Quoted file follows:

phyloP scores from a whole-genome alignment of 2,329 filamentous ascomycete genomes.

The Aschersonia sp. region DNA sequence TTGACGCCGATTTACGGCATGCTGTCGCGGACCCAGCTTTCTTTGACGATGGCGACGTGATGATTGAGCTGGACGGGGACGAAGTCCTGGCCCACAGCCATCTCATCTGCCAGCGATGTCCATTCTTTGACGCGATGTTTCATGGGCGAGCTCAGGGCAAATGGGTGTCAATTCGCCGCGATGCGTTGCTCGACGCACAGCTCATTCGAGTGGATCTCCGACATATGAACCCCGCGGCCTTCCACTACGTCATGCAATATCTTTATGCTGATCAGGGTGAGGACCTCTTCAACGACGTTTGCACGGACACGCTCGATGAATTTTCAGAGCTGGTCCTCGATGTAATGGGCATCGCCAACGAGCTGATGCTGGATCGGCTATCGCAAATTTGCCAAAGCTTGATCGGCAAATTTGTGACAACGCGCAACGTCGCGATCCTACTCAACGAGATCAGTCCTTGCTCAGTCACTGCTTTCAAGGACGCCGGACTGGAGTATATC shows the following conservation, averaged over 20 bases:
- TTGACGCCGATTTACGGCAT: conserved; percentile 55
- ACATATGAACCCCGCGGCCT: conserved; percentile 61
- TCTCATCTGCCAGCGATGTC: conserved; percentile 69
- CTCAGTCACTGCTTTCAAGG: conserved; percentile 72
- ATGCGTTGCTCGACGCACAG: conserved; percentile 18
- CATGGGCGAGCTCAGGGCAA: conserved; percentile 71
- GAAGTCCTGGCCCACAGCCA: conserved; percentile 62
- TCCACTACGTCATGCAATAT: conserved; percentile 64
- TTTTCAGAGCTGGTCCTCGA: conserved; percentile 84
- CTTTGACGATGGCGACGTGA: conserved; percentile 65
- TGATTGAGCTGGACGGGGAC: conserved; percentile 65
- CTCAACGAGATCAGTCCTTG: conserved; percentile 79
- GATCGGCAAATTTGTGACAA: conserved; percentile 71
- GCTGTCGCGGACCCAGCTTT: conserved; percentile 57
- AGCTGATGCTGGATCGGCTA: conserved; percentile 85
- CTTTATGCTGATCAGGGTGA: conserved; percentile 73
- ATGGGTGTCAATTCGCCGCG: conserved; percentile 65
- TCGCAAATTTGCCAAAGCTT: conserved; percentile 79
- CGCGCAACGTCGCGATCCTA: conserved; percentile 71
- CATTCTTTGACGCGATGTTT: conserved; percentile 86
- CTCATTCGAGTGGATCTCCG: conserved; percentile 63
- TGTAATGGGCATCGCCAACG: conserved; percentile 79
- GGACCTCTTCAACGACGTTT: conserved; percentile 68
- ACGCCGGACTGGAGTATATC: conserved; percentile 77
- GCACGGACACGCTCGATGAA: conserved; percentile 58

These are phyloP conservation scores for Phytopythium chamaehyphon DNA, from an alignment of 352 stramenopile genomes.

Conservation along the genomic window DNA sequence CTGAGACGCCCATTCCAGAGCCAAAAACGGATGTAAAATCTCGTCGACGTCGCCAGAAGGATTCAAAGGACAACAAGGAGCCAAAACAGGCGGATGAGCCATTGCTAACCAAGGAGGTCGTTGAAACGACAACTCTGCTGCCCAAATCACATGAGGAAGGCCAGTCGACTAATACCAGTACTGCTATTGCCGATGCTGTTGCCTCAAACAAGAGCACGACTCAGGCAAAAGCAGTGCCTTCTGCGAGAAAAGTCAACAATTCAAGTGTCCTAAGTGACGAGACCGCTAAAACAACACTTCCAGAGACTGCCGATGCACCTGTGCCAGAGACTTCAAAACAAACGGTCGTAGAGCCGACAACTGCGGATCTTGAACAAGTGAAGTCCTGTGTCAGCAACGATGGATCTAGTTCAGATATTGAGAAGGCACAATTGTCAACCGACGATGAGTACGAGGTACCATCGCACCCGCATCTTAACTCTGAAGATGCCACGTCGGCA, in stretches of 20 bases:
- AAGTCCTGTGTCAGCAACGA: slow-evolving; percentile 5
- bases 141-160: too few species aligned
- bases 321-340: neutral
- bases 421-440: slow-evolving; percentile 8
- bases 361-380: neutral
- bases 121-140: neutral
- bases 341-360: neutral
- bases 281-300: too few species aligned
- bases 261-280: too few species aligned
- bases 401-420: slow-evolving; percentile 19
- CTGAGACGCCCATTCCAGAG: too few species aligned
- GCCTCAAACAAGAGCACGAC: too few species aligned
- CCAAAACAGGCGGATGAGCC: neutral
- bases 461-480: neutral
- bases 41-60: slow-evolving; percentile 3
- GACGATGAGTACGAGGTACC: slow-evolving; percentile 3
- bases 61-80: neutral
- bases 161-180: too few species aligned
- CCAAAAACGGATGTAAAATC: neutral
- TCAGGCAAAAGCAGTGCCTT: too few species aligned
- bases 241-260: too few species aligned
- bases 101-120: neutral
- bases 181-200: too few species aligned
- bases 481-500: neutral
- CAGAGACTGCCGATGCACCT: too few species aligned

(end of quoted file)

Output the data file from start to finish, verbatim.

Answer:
phyloP scores from a whole-genome alignment of 2,329 filamentous ascomycete genomes.

The Aschersonia sp. region DNA sequence TTGACGCCGATTTACGGCATGCTGTCGCGGACCCAGCTTTCTTTGACGATGGCGACGTGATGATTGAGCTGGACGGGGACGAAGTCCTGGCCCACAGCCATCTCATCTGCCAGCGATGTCCATTCTTTGACGCGATGTTTCATGGGCGAGCTCAGGGCAAATGGGTGTCAATTCGCCGCGATGCGTTGCTCGACGCACAGCTCATTCGAGTGGATCTCCGACATATGAACCCCGCGGCCTTCCACTACGTCATGCAATATCTTTATGCTGATCAGGGTGAGGACCTCTTCAACGACGTTTGCACGGACACGCTCGATGAATTTTCAGAGCTGGTCCTCGATGTAATGGGCATCGCCAACGAGCTGATGCTGGATCGGCTATCGCAAATTTGCCAAAGCTTGATCGGCAAATTTGTGACAACGCGCAACGTCGCGATCCTACTCAACGAGATCAGTCCTTGCTCAGTCACTGCTTTCAAGGACGCCGGACTGGAGTATATC shows the following conservation, averaged over 20 bases:
- TTGACGCCGATTTACGGCAT: conserved; percentile 55
- ACATATGAACCCCGCGGCCT: conserved; percentile 61
- TCTCATCTGCCAGCGATGTC: conserved; percentile 69
- CTCAGTCACTGCTTTCAAGG: conserved; percentile 72
- ATGCGTTGCTCGACGCACAG: conserved; percentile 18
- CATGGGCGAGCTCAGGGCAA: conserved; percentile 71
- GAAGTCCTGGCCCACAGCCA: conserved; percentile 62
- TCCACTACGTCATGCAATAT: conserved; percentile 64
- TTTTCAGAGCTGGTCCTCGA: conserved; percentile 84
- CTTTGACGATGGCGACGTGA: conserved; percentile 65
- TGATTGAGCTGGACGGGGAC: conserved; percentile 65
- CTCAACGAGATCAGTCCTTG: conserved; percentile 79
- GATCGGCAAATTTGTGACAA: conserved; percentile 71
- GCTGTCGCGGACCCAGCTTT: conserved; percentile 57
- AGCTGATGCTGGATCGGCTA: conserved; percentile 85
- CTTTATGCTGATCAGGGTGA: conserved; percentile 73
- ATGGGTGTCAATTCGCCGCG: conserved; percentile 65
- TCGCAAATTTGCCAAAGCTT: conserved; percentile 79
- CGCGCAACGTCGCGATCCTA: conserved; percentile 71
- CATTCTTTGACGCGATGTTT: conserved; percentile 86
- CTCATTCGAGTGGATCTCCG: conserved; percentile 63
- TGTAATGGGCATCGCCAACG: conserved; percentile 79
- GGACCTCTTCAACGACGTTT: conserved; percentile 68
- ACGCCGGACTGGAGTATATC: conserved; percentile 77
- GCACGGACACGCTCGATGAA: conserved; percentile 58

These are phyloP conservation scores for Phytopythium chamaehyphon DNA, from an alignment of 352 stramenopile genomes.

Conservation along the genomic window DNA sequence CTGAGACGCCCATTCCAGAGCCAAAAACGGATGTAAAATCTCGTCGACGTCGCCAGAAGGATTCAAAGGACAACAAGGAGCCAAAACAGGCGGATGAGCCATTGCTAACCAAGGAGGTCGTTGAAACGACAACTCTGCTGCCCAAATCACATGAGGAAGGCCAGTCGACTAATACCAGTACTGCTATTGCCGATGCTGTTGCCTCAAACAAGAGCACGACTCAGGCAAAAGCAGTGCCTTCTGCGAGAAAAGTCAACAATTCAAGTGTCCTAAGTGACGAGACCGCTAAAACAACACTTCCAGAGACTGCCGATGCACCTGTGCCAGAGACTTCAAAACAAACGGTCGTAGAGCCGACAACTGCGGATCTTGAACAAGTGAAGTCCTGTGTCAGCAACGATGGATCTAGTTCAGATATTGAGAAGGCACAATTGTCAACCGACGATGAGTACGAGGTACCATCGCACCCGCATCTTAACTCTGAAGATGCCACGTCGGCA, in stretches of 20 bases:
- AAGTCCTGTGTCAGCAACGA: slow-evolving; percentile 5
- bases 141-160: too few species aligned
- bases 321-340: neutral
- bases 421-440: slow-evolving; percentile 8
- bases 361-380: neutral
- bases 121-140: neutral
- bases 341-360: neutral
- bases 281-300: too few species aligned
- bases 261-280: too few species aligned
- bases 401-420: slow-evolving; percentile 19
- CTGAGACGCCCATTCCAGAG: too few species aligned
- GCCTCAAACAAGAGCACGAC: too few species aligned
- CCAAAACAGGCGGATGAGCC: neutral
- bases 461-480: neutral
- bases 41-60: slow-evolving; percentile 3
- GACGATGAGTACGAGGTACC: slow-evolving; percentile 3
- bases 61-80: neutral
- bases 161-180: too few species aligned
- CCAAAAACGGATGTAAAATC: neutral
- TCAGGCAAAAGCAGTGCCTT: too few species aligned
- bases 241-260: too few species aligned
- bases 101-120: neutral
- bases 181-200: too few species aligned
- bases 481-500: neutral
- CAGAGACTGCCGATGCACCT: too few species aligned